To review prepositions with the class, I used the Preposition Power Point for a variety of aspects. The basic information about prepositions can be viewed on screens #1 - 8.
I also provided students a copy of common prepositions to glue in their notebooks for future reference. This is important especially for out-of-class work - projects, homework, revision strategies.
(Screens 9 and 10) As a class we reviewed the term "compound" which led to a discussion of compound prepositions (Screens 9 and 10).
Students copied the list of compound prepositions in their notebooks for future reference.
(Screens 11 – 16) We discussed how prepositions cannot be used alone, must have an object. The phrase includes all the words between the preposition and the object.
(Screen 17) As the screen with the “Pledge of Allegiance” was displayed, students were asked to identify as many prepositional phrases as possible. After students jotted the phrases down on a paper, as a whole class we shared. As we shared students' eyes lit up as they realized the numerous phrases that composed "The Pledge of Allegiance."
(Screens 18 – 19) We had a discussion of where prepositional phrases can occur in a sentence and how it offers students an opportunity to elaborate not using short, choppy sentences.
Important to recognize the “job” of the word in a sentence – is it a preposition (would have an object) or an adverb?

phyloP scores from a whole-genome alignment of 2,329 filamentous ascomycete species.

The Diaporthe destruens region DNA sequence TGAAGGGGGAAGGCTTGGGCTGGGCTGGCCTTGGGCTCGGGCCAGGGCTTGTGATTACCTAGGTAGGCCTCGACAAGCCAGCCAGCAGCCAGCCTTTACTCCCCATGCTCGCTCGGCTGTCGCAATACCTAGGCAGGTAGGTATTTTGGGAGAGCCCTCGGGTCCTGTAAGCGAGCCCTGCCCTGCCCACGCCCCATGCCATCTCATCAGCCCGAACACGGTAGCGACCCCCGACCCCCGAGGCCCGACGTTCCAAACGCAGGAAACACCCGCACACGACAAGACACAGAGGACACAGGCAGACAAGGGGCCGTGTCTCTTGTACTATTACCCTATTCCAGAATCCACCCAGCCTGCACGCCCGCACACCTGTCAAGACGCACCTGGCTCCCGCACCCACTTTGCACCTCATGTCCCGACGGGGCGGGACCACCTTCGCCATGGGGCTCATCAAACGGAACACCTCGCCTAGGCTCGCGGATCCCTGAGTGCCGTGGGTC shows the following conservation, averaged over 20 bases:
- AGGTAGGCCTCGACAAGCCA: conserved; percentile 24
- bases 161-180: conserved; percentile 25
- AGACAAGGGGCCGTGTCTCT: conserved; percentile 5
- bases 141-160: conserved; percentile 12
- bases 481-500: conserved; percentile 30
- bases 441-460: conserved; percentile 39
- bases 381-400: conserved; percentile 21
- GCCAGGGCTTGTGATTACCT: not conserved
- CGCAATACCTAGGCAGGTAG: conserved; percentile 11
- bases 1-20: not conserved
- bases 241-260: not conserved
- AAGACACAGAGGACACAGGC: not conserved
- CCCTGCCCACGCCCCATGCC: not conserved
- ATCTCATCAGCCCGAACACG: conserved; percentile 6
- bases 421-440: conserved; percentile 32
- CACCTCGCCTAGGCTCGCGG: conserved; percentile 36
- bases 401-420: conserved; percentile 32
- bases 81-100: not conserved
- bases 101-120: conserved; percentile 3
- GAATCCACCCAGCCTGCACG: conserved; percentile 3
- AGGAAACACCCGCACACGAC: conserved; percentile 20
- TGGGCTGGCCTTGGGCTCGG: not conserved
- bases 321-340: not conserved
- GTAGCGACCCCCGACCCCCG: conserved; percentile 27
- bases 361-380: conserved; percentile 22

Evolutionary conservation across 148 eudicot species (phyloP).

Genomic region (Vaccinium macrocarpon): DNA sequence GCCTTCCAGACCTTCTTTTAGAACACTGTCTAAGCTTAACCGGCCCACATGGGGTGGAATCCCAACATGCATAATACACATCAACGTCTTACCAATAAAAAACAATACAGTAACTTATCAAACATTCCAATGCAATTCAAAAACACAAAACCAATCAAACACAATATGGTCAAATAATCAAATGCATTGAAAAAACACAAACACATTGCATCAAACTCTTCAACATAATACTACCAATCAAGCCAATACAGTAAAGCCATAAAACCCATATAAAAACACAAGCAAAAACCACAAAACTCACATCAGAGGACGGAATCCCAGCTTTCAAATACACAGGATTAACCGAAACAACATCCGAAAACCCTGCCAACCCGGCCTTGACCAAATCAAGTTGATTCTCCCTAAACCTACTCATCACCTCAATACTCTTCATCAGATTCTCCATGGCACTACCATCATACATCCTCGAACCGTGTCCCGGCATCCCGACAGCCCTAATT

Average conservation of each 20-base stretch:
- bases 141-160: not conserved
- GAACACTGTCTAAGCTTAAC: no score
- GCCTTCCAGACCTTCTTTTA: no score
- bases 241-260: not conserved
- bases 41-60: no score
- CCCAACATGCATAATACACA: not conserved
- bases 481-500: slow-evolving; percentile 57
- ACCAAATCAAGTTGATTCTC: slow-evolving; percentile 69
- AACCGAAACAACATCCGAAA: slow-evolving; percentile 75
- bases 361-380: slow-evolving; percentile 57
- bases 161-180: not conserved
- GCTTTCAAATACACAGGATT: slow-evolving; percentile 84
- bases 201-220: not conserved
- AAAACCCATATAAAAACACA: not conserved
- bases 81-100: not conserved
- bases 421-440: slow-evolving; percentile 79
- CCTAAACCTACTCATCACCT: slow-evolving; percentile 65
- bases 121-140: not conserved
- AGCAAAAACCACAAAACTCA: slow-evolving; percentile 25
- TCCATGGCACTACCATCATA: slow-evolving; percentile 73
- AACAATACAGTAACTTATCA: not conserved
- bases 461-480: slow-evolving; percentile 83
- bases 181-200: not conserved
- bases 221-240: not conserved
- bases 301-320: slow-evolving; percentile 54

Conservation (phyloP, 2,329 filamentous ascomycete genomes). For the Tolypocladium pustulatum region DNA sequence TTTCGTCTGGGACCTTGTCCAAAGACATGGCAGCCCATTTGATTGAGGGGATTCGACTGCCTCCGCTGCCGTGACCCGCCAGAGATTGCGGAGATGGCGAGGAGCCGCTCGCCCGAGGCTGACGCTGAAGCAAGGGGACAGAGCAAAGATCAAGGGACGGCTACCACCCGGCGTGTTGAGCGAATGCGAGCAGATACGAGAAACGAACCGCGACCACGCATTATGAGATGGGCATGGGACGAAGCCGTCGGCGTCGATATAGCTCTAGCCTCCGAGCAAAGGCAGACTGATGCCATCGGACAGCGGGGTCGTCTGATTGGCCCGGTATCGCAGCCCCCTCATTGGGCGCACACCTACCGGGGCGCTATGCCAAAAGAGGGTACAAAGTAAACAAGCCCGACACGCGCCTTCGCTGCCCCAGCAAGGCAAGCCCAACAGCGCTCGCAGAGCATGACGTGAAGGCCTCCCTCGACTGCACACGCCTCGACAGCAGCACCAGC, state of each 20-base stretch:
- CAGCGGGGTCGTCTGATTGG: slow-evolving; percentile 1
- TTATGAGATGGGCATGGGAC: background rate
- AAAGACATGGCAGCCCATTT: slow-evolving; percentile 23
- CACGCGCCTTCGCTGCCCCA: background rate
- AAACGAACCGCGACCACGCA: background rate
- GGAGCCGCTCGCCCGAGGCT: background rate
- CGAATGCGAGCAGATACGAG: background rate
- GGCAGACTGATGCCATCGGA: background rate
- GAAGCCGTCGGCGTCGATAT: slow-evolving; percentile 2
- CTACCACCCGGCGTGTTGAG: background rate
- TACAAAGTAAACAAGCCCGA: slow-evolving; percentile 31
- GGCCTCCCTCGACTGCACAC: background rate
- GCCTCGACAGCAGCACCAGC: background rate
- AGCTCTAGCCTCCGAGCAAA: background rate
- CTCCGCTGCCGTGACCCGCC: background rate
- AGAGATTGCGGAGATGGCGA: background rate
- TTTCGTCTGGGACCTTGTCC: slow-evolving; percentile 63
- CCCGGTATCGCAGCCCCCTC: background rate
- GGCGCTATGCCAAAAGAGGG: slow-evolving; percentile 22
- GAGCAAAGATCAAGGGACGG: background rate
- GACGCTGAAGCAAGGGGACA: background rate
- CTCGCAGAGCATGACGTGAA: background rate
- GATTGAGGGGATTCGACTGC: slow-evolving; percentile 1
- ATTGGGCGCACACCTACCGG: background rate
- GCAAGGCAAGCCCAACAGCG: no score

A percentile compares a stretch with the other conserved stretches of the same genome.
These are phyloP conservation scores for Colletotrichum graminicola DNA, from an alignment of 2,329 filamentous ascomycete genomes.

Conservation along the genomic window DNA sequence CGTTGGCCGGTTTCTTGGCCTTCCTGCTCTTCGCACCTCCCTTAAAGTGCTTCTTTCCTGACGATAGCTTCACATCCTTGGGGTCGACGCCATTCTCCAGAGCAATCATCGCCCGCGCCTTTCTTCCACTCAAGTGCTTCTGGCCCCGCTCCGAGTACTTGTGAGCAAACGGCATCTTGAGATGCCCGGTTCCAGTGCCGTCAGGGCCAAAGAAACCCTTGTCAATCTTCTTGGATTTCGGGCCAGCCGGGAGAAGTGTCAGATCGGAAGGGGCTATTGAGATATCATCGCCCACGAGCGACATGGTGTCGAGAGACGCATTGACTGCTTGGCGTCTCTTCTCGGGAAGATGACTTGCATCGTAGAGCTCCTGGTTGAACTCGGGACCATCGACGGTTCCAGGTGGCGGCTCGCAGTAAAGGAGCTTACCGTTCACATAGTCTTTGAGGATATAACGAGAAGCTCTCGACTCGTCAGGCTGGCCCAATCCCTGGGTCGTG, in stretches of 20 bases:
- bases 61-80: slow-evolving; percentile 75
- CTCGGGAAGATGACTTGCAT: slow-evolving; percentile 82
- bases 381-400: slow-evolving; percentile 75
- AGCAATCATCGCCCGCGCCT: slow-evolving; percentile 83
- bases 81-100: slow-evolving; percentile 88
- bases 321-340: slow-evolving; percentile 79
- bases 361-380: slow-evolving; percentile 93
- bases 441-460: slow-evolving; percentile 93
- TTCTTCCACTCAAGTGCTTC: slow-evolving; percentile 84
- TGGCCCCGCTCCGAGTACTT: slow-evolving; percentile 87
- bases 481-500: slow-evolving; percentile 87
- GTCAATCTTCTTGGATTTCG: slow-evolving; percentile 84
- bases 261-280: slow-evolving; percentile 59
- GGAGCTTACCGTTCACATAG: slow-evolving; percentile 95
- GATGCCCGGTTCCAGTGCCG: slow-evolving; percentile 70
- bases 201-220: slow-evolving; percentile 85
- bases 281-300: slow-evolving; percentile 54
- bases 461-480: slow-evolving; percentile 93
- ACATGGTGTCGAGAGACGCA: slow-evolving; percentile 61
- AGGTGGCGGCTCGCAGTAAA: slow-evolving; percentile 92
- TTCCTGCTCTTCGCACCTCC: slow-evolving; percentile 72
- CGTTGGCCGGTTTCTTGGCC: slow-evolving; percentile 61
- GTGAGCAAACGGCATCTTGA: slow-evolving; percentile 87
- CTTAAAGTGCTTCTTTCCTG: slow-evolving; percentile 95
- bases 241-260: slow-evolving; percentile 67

(screens 20 – 24)
The first activity was just practice in identifying prepositional phrases.
The next activity was viewing “Longest Sentences” that could be created using prepositional phrases. After viewing a couple examples, students created their own “Longest Sentence.”
Students shared and compared the lengths. We also discussed that moderation is needed in using prepositional phrases as with other techniques.
Students had previously read the article, “From Ramps to Riches.” After reviewing prepositions, students individually referred back to this article and highlighted prepositional phrases. Through class discussion, this information was shared as a whole class.
This activity could be done with any previously read text.
Outside of class, students were to create a prepositional phrase poster that included the following:
- Definition of a preposition
- Explanation of how you identify a prepositional phrase
- Pictures of you in relationship to a prepositional phrase. This can be real pictures, hand-
drawn, or a combination.
- Under the picture only write the prepositional phrase.
- Only use a preposition once – no duplications